Pic o’ the week – What Lies Under

“Just because you can’t see it doesn’t mean it isn’t there.”

A nice graphic reminder for us by Indonesia-based digital artist Ferdi Rizkiyanto.

Find groups and people working to cut down on ocean pollution and debris – here on our plastic/marine debris Twitter list.

And give up, as much as you can, single-use bags, bottles and disposables of all types. Check out The Zero Waste Home for lots of tips and inspiration. You’ll help the ocean.

* Thanks to iNaturalist.org and Oceans Initiative for introducing us to this image.

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Notable Ocean Quotable: plastic bags

“There is no reason a product we use for a few minutes should float in our oceans for a few hundred years.”

Dave Mathews of Environment Oregon

After the state legislature failed to take decisive action to reduce Oregonians’ use of single-use plastic bags, a mosaic of activists, conservationists and just plain sensible people are working in cities and counties across the state to take action to reduce this most destructive habit of consumers.

life in the Gulf’s Mississippi Canyon

Oil from the Deepwater Horizon’s well is spewing 5,000 gallons of oil a day into the deep waters of the Gulf of Mexico’s Mississippi Canyon. Engineers try to build a dome over the gusher, while others work on digging a “relief” well nearby in a bid to stop the flow.

Today we revisit some of the sealife that NOAA and the US Minerals Management Service have documented so far in the their four-year series of deep sea explorations in the Gulf.


Above, an example of the Mississippi Canyon 751 site (near Deepwater Horizon well) where coral and cold seep habitats intersect. On the left is the gorgonian coral Callogorgia americana. On the right is the seep tubeworm. From Lophelia II expedition, 2009.



Lophelia pertusa coral from the Mississippi Canyon 751 site at approximately 450 m depth. From Lophelia II expedition, 2009.



Tubeworms living on the same piece of carbonate rock as large colonies of the gorgonian Callogorgia Americana americana. Note the brittle stars and a galatheid crab crawling on the gorgonians. Photo by Derk Bergquist.


Iceworms (Hesiocaeca methanicola) infest a solid piece of orange methane ice at 540 m depth in the Gulf of Mexico. Photo by Ian MacDonald. Both above photos from Expedition to the Deep Slope, 2006.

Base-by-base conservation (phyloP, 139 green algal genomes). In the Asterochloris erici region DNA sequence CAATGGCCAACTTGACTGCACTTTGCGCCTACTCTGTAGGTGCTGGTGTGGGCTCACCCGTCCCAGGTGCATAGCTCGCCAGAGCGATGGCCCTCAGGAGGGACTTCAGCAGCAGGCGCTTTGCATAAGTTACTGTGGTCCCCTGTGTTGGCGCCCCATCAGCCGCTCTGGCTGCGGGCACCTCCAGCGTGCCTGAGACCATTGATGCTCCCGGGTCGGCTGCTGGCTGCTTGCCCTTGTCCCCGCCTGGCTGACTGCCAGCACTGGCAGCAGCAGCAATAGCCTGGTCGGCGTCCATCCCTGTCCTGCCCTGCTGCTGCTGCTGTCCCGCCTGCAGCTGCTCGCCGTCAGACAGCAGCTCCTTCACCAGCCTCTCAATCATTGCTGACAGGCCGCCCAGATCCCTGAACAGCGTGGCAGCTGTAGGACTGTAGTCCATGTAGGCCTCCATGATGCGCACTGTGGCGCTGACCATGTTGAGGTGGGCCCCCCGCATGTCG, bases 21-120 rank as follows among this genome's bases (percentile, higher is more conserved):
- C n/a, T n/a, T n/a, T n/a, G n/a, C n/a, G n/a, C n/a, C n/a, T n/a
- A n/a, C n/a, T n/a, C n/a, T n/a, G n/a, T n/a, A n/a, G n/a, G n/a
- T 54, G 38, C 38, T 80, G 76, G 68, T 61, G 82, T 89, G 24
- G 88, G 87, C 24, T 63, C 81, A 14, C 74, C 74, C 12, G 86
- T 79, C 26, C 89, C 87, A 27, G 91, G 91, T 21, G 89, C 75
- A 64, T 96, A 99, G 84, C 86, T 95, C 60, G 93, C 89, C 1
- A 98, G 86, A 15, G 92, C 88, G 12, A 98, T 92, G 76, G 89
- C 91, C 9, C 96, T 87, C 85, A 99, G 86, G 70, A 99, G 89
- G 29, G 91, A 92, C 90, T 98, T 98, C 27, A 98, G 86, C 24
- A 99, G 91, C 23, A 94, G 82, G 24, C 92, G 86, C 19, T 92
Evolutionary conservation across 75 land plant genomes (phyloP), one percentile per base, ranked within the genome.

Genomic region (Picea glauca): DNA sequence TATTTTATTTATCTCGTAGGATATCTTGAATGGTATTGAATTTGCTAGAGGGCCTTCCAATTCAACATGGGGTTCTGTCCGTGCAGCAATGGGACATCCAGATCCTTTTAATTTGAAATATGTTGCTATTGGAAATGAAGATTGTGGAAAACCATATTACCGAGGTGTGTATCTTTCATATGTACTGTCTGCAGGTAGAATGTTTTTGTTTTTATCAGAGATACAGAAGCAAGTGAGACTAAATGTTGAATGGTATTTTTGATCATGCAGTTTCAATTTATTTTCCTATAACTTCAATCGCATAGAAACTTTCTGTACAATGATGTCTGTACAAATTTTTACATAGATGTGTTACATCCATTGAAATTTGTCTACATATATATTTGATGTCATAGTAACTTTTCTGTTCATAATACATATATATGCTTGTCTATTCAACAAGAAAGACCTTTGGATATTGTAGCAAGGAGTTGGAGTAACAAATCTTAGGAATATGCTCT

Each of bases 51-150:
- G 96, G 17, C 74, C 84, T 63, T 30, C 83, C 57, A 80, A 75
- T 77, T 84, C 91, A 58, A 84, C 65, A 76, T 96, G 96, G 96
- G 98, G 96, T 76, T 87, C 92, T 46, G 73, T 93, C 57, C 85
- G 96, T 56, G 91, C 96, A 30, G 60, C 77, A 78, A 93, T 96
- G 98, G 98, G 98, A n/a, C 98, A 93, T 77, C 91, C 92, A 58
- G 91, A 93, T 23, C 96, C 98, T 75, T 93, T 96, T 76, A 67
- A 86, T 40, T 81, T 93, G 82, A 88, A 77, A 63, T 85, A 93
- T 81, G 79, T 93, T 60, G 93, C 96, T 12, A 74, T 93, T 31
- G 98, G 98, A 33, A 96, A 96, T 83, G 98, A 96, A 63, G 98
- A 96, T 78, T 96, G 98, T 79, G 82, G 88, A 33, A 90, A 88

Photos courtesy NOAA Office of Ocean Research and Exploration


refuges in the first oil impact zone?

Much news, none of  it good, is streaming to us from the Gulf of Mexico, where an exploded oil rig has likely claimed 11 human lives and its uncapped well has gushed over 818 tons of crude oil into the sea so far and is spewing out more than 210,000 gallons a day. Today the oil slick covers an area at least 600 square miles large.

First in line in the potential impact zone? Two jewels of the national wildlife refuge system:

The Delta National Wildlife Refuge, established in 1935 as a bird sanctuary, is home to ducks, geese, raptors, wading birds, shorebirds, and several bird rookeries. Accessible to humans only by boat, the Mississippi Delta refuge is mostly marsh habitat.

To its northeast, the Breton National Wildife Refuge, established 106 years ago by Theodore Roosevelt, is a series of barrier islands whose sizes and shapes are constantly altered by tropical storms, wind, and tides. The refuge is habitat for colonies of nesting wading birds and seabirds, and wintering shorebirds and waterfowl.

Right now, it’s teeming with brown pelicans, laughing gulls, and royal, Caspian, and Sandwich terns – it’s the beginning of their nesting season.

“They [BP engineers] are putting out some containment booms to the south and east of Breton refuge,” Byron Fortier of the Southeast Louisiana Refuge Complex/Fish & Wildlife Service, told Oceanwire. “That might deflect any oil that might be headed that way.”

But, he says, “If any quantities of oil reach them, they will be very much impacted.”

Photo and map courtesy US Fish & Wildlife Service